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DEBT CEILING LEGISLATION COULD AFFECT FEDERAL SCIENCE AGENCIES
Created by on 08/19/2011

After an extended battle with Congress, in early August President Barack Obama signed comprehensive legislation to raise the federal debt ceiling and engage in a two-step process to address the country’s $14.3 trillion deficit. The Budget Control Act of 2011(BCA), Public Law 112-25, includes few details about how the mandated cuts in discretionary spending will be achieved, making it hard to immediately determine how funding for research and science agencies, including the National Institutes of Health (NIH) and the National Science Foundation, will be affected in fiscal year (FY) 2012 and beyond. However, it is clear that the bill aims to enforce a newfound measure of fiscal discipline regarding federal spending.

 
The BCA imposes immediate caps on security and non-security discretionary spending, accounting for nearly one trillion in savings over the next decade. For FY 2012 and 2013 there is a “firewall” that prohibits lawmakers from making further cuts in non-security spending (such as medical research) in order to increase funding for security programs. That firewall does not exist after FY 2013. In addition, both the House and Senate are required to vote on a balanced budget amendment to the U.S. Constitution sometime between October 1st and December 31st of this year. None of the spending cuts or other aspects of the agreement are contingent on the adoption of a balanced budget amendment.
 
Longer-term spending restraint will be determined by a new Joint Select Committee on Deficit Reduction (JCDR) that has been appointed to identify an additional $1.2 - $1.5 trillion in deficit reduction (on top of the spending caps) over the next ten years. These savings are to be achieved through future spending cuts, changes in entitlement programs, reforms of the tax code, or any combination of those things (see the “Inside the Beltway Scoop” article in this newsletter for more information about the committee). The JCDR must approve recommendations and write a bill by November 23, 2011 and submit the legislation to Congress, the President and Vice President. Once the JCDR bill comes to the House and Senate floor all lawmakers will have an opportunity to vote “yes” or “no” (and are not allowed to offer amendments) on the entire package of recommendations. This vote must take place by December 23, 2011.
 
If the JCDR fails to produce a bill to reduce the deficit by a minimum of $1.2 trillion or Congress fails to approve it, a budget process known as “sequestration” would be triggered to reduce the federal budget through across-the-board cuts split equally between defense and non-defense discretionary spending. Social Security, Medicaid, Veterans benefits and pensions, food stamps, unemployment insurance, and low-income support programs would be exempt from any across-the-board cuts. The across the board cuts would go into effect on January 1, 2013 and would be divided and spread evenly across nine years (FY’s 2013-2021).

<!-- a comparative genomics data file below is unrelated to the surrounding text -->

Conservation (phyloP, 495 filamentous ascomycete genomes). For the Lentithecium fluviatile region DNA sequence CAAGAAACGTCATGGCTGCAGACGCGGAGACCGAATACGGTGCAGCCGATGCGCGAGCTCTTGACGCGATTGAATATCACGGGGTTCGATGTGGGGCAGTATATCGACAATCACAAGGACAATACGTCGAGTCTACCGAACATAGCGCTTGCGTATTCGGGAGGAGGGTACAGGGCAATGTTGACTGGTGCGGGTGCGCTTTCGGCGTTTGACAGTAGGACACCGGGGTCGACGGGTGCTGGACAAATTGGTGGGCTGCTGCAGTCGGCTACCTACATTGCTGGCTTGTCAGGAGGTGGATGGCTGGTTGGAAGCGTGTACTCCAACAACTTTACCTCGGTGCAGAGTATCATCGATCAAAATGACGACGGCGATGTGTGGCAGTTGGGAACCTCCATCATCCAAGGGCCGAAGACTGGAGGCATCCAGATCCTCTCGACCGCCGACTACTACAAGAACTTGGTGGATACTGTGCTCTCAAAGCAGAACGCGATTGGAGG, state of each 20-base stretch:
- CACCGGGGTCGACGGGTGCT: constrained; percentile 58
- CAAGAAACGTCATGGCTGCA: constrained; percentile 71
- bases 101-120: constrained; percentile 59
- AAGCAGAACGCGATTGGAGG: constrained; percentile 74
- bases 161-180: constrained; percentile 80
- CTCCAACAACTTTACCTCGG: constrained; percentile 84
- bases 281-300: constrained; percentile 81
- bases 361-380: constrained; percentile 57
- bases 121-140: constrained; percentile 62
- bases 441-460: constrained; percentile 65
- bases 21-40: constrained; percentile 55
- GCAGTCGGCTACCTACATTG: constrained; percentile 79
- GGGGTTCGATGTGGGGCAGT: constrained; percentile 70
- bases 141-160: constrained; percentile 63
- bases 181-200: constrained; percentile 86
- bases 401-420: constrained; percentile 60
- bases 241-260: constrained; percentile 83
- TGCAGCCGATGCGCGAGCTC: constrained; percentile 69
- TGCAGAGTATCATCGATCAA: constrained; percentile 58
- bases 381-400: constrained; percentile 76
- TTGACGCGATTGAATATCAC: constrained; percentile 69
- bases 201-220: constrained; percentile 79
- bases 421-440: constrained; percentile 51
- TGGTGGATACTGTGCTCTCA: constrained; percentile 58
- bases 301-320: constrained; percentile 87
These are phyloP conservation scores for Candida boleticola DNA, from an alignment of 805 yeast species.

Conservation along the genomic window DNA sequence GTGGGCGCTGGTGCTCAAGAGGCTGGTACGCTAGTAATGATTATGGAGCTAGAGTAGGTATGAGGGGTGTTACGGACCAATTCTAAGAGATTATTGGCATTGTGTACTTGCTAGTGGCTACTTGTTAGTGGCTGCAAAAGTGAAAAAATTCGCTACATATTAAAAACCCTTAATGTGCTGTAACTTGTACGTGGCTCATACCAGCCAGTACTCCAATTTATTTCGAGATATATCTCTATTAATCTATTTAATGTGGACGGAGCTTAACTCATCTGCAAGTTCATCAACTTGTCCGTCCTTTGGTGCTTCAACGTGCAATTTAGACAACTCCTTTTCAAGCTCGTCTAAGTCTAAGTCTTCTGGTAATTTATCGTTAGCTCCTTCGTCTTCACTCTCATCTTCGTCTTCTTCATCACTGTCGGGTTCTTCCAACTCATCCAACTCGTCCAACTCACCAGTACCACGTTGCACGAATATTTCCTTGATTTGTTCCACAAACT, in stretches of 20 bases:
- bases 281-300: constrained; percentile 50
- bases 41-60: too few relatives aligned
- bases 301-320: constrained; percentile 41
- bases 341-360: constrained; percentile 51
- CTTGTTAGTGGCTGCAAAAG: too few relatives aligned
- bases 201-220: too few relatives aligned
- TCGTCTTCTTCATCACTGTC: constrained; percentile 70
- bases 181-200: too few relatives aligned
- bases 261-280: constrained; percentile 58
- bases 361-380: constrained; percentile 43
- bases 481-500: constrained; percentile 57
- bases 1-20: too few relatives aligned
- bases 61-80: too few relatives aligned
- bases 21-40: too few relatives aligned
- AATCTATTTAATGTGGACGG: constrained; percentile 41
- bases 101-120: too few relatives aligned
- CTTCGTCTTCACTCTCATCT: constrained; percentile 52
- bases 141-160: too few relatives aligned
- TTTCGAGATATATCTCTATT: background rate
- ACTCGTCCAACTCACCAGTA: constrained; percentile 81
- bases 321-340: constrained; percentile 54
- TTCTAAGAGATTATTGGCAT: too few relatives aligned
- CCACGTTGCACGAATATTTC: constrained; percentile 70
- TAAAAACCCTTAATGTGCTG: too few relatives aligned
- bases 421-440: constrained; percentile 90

Although research funding is not exempt from the spending cuts mandated in the BCA, some of the less-publicized details about the legislation may provide hope for the scientific community. For instance, the overall cap on discretionary spending for FY 2012 is actually $24 billion higher than the amount included in the 2012 “Budget Resolution” approved by the House earlier this spring. The House Appropriations Committee has already passed all of its appropriations bills with the exception of the Transportation bill and the Labor, Health and Human Services (LHHS) measure that funds NIH. Even though there is nothing in the BCA mandating the House to readjust the spending levels for appropriations bills that have already been finished, the $24 billion could be allocated exclusively to the unfinished bills (like LHHS). It is also possible that the funds could be distributed among all of the measures. We don’t know yet what the House appropriators are planning to do with the “extra” money.
 
The next few months will be exceptionally busy in Washington given the tight deadlines that must be met by the JCDR. We will need the involvement of the entire scientific community to ensure that all members of Congress, not just those on the deficit committee, are educated about the importance of maintaining federal funding for research and how doing so will benefit their constituents.


 

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